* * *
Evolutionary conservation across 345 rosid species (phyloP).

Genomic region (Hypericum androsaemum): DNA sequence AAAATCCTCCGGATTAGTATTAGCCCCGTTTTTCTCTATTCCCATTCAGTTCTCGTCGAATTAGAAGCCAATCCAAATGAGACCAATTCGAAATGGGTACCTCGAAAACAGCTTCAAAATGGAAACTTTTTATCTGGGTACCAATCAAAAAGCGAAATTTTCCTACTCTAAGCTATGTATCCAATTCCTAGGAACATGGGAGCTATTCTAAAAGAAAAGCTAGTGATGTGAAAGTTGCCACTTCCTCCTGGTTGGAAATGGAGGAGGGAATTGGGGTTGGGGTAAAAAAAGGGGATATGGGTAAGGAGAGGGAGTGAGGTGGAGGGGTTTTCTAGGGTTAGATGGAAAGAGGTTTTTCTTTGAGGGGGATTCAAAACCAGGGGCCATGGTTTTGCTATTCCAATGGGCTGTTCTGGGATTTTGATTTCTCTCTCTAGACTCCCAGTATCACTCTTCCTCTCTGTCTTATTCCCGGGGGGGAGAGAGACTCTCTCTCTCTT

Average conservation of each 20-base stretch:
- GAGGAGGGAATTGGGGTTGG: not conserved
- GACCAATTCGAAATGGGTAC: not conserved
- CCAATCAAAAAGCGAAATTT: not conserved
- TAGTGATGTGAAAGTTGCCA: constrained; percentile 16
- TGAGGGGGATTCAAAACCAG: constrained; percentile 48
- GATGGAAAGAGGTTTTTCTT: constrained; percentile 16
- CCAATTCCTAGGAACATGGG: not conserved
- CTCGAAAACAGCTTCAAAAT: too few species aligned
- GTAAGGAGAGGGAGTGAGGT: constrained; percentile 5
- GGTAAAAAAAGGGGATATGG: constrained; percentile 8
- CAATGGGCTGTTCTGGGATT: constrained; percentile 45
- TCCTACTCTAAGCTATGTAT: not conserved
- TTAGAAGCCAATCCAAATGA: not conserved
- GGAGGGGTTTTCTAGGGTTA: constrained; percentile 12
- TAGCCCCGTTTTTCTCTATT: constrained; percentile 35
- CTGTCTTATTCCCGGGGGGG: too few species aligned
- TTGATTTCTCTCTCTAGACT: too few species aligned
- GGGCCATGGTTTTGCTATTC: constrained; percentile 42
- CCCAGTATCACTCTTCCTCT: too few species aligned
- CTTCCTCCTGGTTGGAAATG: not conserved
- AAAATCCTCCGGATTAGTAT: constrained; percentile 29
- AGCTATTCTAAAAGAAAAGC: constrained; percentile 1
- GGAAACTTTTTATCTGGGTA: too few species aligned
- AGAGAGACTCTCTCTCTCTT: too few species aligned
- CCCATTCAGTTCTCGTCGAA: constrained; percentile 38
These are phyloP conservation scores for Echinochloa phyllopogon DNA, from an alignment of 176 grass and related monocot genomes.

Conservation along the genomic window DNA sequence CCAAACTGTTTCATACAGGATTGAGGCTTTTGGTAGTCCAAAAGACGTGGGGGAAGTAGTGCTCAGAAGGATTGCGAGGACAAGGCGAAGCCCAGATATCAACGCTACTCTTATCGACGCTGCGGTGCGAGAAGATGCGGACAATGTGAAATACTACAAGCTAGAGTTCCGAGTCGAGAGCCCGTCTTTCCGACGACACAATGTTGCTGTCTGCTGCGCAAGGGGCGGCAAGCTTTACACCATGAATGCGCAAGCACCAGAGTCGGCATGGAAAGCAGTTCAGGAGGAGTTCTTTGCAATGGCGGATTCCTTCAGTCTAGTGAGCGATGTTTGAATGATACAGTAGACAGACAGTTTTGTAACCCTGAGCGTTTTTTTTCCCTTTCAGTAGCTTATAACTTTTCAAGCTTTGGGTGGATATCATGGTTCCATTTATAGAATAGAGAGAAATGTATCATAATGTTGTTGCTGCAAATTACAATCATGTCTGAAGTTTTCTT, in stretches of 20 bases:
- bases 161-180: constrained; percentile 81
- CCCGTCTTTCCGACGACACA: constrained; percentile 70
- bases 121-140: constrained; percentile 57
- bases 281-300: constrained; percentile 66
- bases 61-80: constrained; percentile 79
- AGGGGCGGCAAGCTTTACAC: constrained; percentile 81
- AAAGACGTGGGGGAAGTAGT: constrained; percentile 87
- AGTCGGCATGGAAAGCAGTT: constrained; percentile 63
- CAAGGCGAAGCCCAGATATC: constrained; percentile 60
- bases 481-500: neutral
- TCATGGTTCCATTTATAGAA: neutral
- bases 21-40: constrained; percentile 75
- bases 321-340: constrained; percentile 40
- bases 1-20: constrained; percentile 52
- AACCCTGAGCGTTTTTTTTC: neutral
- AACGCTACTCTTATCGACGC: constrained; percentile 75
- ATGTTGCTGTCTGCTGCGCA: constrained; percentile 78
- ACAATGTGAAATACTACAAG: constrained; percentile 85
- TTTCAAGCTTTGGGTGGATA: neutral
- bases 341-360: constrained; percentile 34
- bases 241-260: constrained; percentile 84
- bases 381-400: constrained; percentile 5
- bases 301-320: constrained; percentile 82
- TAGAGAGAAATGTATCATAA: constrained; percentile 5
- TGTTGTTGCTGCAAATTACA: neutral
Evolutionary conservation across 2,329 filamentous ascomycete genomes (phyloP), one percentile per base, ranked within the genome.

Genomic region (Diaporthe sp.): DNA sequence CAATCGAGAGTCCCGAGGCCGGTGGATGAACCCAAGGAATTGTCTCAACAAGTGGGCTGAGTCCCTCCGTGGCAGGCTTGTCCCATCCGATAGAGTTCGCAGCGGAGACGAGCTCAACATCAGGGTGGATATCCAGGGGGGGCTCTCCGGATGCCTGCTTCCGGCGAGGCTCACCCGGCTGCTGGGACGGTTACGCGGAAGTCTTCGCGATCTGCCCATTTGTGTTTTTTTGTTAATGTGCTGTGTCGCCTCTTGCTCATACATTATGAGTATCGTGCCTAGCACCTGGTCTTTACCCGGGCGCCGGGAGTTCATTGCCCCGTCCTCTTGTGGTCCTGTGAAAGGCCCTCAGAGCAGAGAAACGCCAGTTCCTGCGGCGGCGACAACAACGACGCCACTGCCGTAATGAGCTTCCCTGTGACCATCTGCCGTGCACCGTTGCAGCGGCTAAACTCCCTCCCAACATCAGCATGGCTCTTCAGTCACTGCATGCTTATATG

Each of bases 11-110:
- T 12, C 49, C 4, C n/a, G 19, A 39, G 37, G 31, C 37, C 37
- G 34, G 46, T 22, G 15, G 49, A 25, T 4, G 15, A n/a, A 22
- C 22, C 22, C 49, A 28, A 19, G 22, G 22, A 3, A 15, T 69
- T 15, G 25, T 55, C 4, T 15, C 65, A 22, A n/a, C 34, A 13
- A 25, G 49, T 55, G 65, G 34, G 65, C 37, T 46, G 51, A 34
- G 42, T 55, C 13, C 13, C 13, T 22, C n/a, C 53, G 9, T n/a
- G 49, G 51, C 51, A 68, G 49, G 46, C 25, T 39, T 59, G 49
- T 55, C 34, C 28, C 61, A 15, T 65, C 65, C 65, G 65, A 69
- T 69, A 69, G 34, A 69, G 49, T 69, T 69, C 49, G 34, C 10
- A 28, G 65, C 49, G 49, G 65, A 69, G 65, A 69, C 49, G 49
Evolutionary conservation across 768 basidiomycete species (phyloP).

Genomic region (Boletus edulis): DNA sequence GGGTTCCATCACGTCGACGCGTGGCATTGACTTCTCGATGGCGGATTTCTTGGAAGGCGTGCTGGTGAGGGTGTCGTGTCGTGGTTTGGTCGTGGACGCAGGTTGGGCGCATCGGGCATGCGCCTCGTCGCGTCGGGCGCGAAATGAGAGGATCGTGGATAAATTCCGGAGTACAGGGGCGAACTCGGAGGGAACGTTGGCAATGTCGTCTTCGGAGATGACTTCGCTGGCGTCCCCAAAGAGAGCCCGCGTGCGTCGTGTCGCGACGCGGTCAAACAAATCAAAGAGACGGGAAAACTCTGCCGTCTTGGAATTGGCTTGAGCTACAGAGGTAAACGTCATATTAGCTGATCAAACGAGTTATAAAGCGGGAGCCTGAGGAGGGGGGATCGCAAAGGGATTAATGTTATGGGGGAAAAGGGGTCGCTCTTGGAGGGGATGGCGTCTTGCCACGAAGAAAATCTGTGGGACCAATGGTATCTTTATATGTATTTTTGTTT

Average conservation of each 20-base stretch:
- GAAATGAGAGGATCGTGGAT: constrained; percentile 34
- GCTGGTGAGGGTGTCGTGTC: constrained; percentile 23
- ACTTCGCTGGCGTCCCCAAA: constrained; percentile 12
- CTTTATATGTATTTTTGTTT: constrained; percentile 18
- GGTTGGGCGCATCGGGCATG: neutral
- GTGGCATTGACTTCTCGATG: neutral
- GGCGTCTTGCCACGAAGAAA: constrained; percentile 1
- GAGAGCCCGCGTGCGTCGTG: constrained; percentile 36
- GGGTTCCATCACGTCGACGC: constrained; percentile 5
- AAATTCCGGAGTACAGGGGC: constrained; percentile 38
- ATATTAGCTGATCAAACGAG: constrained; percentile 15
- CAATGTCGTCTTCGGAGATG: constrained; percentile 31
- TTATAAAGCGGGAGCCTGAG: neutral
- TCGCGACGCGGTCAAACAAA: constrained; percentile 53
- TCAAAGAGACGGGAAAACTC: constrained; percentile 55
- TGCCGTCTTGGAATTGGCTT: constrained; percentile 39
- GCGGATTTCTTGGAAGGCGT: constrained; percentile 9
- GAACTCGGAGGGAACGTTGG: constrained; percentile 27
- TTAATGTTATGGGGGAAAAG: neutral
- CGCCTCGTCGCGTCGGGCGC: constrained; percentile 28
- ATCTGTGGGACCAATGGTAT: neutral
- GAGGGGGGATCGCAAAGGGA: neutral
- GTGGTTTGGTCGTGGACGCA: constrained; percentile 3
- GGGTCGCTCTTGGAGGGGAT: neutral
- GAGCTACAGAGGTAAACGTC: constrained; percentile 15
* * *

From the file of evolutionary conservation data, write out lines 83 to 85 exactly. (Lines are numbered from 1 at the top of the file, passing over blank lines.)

- CAATGTCGTCTTCGGAGATG: constrained; percentile 31
- TTATAAAGCGGGAGCCTGAG: neutral
- TCGCGACGCGGTCAAACAAA: constrained; percentile 53